|Evaluation of Lotus corniculatus for increasing the
efficiency of growth in young deer
Master of Applied Science in Animal Science
Emmanuel Kwadwo Adu
A grazing trial with lactating red deer (Cervus elaphus) hinds and their calves (EXPERIMENT 1), and an indoor digestion and calorimetric study (EXPERIMENT 2) were conducted at Massey University, New Zealand during 1996, to measure the feeding value of Lotus corniculatus compared to perennial ryegrass (Lolium perenne)/white clover (Trifolium repens) pasture for increasing the efficiency of growth in young deer. Half of the hinds and their calves were grazed on Lotus corniculatus and the other half were grazed on perrenial ryegrass/white clover pasture during summer (Chapter Three) in a rotational grazing system. Half of the hinds in each group suckled pure red calves with the other half suckling hybrid (0.25 elk : 0.75 red deer) calves. The indoor experiments (Chapter Four) involved feeding one animal of a pair on either freshly cut perrenial ryegrass or freshly cut Lotus corniculatus during autumn and spring, in metabolism cages and calorimetry chambers at maintenance (1M) and twice maintenance (2M) levels of energy intake.
1. EXPERIMENT 1 (CHAPTER THREE). Liveweight gains of hinds and their calves, weaning weight of calves and voluntary feed intake of hinds were measured on Lotus corniculatus or perennial ryegrass/white clover pasture during lactation in summer 1996. The percentage of dead matter in both the forage on offer and diet selected was lower in Lotus corniculatus than in perennial ryegrass/white clover pasture. The condensed tannin (CT) levels in Lotus corniculatus and perennial ryegrass/white clover pasture were 21 g and 1.6 g total CT/kg DM respectively. Organic matter digestibility (OMD) was higher for Lotus corniculatus than for perennial ryegrass/white clover pasture. Hinds grazing Lotus corniculatus had higher voluntary feed intake (VFI) and liveweight change than hinds grazing perennial ryegrass/white clover pasture, and liveweight gain and weaning weight of calves were greater on lotus. Liveweight gain and weaning weight of hybrid deer were superior to pure red deer calves, with pre-weaning liveweight gain of hybrid deer calves grazed on Lotus corniculatus exceeding 500 g/d for the first time. CT in Lotus corniculatus was more tightly bound in red deer oesophageal fistula (OF) extrusa samples than in comparable studies with sheep.
2. EXPERIMENT 2 (CHAPTER FOUR). Energy losses as methane, urine and heat were consistently lower when the deer were fed Lotus corniculatus (21 g total CT/kg DM) than perennial ryegrass (<1 g total CT/kg DM), but faeces energy losses were similar for the two forages. The efficiency of utilisation of ME for growth (kg) was lower in autumn-grown than in spring-grown perennial ryegrass, and tended to be greater in autumn-grown Lotus corniculatus than autumn-grown perennial ryegrass. No significant differences existed in faecal N and urine N losses in deer fed the two forages, and N retention was similar in deer fed Lotus corniculatus and perennial ryegrass. Presence of CT-binding salivary proteins in deer but not in sheep is advanced as a reason for N retention not being greater on lotus.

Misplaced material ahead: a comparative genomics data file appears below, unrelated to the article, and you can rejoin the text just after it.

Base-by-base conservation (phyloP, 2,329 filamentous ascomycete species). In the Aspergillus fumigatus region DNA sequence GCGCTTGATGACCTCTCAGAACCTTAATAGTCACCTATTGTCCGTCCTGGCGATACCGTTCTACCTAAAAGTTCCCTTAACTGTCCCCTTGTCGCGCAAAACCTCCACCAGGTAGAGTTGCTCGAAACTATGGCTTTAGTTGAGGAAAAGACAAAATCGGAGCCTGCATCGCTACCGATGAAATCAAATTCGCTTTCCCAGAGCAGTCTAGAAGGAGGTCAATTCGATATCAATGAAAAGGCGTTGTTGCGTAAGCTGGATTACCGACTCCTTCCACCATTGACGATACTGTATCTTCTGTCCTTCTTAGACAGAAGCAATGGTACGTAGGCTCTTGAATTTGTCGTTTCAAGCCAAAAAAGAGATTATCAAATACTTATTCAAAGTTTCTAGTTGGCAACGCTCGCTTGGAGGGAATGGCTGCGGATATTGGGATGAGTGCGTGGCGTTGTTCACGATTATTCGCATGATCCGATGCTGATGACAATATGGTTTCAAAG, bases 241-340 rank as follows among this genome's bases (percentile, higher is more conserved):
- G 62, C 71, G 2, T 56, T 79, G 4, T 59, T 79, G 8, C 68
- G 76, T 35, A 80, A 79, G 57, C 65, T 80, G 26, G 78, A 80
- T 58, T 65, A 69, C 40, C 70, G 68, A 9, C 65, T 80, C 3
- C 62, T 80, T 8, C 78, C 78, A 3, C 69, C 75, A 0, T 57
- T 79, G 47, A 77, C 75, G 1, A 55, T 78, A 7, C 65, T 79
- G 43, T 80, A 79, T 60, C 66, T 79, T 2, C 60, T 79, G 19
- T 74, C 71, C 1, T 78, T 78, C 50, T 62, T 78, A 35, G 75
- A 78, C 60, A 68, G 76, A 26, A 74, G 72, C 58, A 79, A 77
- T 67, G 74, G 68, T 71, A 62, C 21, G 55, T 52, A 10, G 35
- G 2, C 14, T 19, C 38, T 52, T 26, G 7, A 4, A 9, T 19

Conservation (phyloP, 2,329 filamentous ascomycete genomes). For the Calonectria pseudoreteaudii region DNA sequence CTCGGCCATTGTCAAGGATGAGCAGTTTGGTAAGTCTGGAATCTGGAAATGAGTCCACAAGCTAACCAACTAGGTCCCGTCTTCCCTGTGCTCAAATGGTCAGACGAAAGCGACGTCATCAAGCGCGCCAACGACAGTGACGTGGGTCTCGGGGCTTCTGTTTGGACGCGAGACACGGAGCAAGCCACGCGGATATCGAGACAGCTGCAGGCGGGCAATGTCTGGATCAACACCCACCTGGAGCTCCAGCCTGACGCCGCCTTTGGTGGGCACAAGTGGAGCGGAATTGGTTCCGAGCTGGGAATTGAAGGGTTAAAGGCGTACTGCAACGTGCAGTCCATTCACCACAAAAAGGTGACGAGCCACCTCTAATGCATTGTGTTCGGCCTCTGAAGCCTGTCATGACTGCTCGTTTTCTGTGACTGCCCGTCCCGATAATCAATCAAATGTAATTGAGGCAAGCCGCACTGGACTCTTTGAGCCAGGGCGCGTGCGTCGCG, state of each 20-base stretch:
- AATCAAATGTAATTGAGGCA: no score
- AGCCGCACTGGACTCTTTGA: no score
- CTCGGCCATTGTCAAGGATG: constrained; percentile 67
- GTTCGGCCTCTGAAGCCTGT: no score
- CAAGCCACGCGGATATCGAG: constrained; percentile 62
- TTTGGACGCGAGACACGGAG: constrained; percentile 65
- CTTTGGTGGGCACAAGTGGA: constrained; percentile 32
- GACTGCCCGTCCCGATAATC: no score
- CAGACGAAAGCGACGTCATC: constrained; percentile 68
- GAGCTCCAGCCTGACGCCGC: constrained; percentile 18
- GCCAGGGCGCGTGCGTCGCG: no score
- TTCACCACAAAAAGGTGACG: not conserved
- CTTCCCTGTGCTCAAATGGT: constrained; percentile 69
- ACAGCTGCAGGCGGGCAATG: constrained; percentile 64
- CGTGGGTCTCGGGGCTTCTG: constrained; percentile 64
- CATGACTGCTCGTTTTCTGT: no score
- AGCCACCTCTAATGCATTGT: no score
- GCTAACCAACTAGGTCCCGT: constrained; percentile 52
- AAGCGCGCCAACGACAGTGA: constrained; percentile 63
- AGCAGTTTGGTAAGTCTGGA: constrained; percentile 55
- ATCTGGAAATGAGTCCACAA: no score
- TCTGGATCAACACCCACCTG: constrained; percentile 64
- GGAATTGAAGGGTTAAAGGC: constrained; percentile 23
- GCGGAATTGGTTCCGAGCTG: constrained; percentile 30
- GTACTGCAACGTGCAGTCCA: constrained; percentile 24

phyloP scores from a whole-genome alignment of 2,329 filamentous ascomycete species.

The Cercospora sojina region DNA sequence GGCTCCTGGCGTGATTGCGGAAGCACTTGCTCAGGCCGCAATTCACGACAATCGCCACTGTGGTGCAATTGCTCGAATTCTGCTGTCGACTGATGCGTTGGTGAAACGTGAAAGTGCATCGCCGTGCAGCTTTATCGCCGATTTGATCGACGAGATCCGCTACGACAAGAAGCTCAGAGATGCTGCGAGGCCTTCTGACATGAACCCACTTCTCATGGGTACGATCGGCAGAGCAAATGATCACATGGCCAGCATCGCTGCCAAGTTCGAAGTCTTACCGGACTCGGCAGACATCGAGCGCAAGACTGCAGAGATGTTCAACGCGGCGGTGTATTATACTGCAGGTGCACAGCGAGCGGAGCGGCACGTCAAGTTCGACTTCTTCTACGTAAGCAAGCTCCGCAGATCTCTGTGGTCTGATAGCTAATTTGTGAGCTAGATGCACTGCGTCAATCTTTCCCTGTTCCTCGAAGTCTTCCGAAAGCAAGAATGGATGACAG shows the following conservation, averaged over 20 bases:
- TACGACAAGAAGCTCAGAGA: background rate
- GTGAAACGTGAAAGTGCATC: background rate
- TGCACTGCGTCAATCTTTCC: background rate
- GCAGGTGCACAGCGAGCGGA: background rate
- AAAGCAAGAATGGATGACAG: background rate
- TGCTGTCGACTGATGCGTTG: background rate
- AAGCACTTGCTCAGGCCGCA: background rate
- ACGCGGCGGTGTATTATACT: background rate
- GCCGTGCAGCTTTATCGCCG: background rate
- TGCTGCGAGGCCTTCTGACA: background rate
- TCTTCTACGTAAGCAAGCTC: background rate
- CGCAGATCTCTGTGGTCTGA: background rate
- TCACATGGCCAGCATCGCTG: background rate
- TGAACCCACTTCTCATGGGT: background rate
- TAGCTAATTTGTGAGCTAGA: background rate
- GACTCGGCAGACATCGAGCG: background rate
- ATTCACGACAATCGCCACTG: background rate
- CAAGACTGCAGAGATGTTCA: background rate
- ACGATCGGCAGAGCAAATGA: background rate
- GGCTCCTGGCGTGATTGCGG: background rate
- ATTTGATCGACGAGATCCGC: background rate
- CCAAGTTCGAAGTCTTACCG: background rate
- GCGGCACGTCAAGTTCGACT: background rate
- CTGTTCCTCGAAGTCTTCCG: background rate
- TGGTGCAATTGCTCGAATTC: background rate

3. The overall conclusion from this thesis was that as a summer feed during deer lactation, the feeding value of Lotus corniculatus is higher than that of perennial ryegrass/white clover pasture but essentially similar to that of other special purpose feeds developed for deer production such as chicory (Cichorium intybus) and red clover (Trifolium repens). The most cogent explanations for the higher performance in deer fed Lotus corniculatus is the higher VFI and the greater efficiency with which ingested energy was utilised. Because of the presence of salivary CT-binding proteins in deer, forages with higher CT concentrations are suggested for the realisation of the beneficial effects of forage CT on the efficiency of protein digestion in farmed deer. Two such forages are sulla (Hedysarum coronarium; 35-60 g CT/kg DM) and Lotus pedunculatus (50-100 g CT/kg DM). The incorporation of Lotus corniculatus into the pastoral agricultural system of NZ may be hindered by the slow establishment of the plant, and by the special management system required. It may be better suited agronomically to warm low to medium fertility hill country conditions, such as found in East Coast areas, where competition from other plant species is less.1>